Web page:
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As someone who has written at length about officeholder remuneration (see here) I am particularly pleased to note that the All Party Parliamentary Group on Insolvency (charied by Ms Natascha Engel MP) is to hold a panel discussion entitled: "Overpaid or worth the cost? Insolvency Practitioners' fees in the spotlight" The panel will include:
The event is taking place at the House of Commons on the 9 February (invite only). This will be an excellent opportunity to thoroughly discuss the important issues that arise from officeholder remuneration. It will be interesting to note if anyone from the OFT is going along?! For that matter Private Eye may also be in attendance bearing in mind their recent interest in the topic of IP remuneration!
The session will enable the IP profession, and their representatives (i.e. R3 - the Association of Business Recovery Professionals - who are providing secretarial support for the event) to show how previous press critique on IP remuneration is often misguided, ill-informed and without foundation. I am sure the issue of 'value' will feature as a topic for discussion. As I have said before on this blog, if a tax partner is charged out at £900 per hour to provide advice on a tax point to the IP of a company in administration, this may prima facie look excessive and make for good copy for our friends in the press. However, if that advice leads to a saving of £1,500,000 to the estate in tax liabilities then it is perhaps money well spent.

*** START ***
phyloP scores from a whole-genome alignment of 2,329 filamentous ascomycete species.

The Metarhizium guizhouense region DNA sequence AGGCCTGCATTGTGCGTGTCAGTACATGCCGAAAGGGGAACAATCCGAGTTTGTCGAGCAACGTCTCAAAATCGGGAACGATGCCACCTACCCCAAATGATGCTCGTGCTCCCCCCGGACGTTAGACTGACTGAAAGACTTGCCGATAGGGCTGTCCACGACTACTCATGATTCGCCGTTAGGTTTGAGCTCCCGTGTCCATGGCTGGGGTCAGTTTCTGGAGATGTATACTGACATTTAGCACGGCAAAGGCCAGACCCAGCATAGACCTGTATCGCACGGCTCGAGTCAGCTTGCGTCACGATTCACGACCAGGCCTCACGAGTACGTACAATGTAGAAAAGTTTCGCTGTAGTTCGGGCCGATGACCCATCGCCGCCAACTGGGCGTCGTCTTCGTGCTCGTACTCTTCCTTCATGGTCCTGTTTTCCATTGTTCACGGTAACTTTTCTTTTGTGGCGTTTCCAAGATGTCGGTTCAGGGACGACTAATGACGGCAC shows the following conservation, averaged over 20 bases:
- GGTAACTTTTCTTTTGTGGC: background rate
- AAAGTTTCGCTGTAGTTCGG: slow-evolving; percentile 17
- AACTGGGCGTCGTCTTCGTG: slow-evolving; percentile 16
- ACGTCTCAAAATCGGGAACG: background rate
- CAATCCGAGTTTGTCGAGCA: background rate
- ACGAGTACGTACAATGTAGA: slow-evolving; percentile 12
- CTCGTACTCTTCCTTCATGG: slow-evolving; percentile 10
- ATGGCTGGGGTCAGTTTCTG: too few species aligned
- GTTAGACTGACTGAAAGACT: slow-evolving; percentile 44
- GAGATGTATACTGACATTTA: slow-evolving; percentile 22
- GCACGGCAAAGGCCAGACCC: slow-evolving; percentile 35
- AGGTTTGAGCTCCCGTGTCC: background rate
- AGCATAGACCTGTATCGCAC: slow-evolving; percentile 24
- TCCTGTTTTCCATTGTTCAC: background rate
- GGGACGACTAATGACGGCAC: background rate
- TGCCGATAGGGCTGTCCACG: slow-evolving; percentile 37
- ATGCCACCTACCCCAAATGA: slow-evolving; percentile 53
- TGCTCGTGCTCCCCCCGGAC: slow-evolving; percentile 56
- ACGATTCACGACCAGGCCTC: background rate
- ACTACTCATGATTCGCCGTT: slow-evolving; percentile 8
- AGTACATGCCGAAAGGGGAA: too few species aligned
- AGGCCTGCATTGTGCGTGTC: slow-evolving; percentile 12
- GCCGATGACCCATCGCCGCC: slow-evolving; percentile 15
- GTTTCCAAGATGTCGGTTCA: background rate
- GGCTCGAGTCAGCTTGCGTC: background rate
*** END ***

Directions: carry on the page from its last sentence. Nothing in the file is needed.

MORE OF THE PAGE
The issue of rescue culture, viable businesses, saving jobs, recyling assets, and such like, must also feed into the melting pot of discussion. I am unsure of the remuneration levels claimed for the work undertaken in Re Olympia & York Canary Wharf Ltd (No.4) B.C.C. 866;  1 B.C.L.C. 702, no doubt they were rather large for this complex restructuring, but no one can doubt that the IPs involved helped facilitate the completion of a complex that is a truly remarkable monument to the rescue culture and the ethos and motivation which drives the vast majority of IPs, i.e. saving value in a constructive manner, not profiteering at the expense of an insolvent estate. Therein lies the paradox. The general public, perhaps as a result of misreporting by the press, simply fails to understand how a living can be made from an insolvent estate. There are of course anomalies to the general trend which have caused much disquiet - see: Re Cabletel Installations Lts (in liquidation)  BPIR 28. Let us hope a disinterested, fair minded member of the press core is in attendance to provide a fair analysis of the discussions.
As noted above the event is invite only. Those wishing to attend who have not received an invite should contact Ms Natascha Engel's office, copying in R3's Ms Orla Hurst (OHurst@r3.org.uk).
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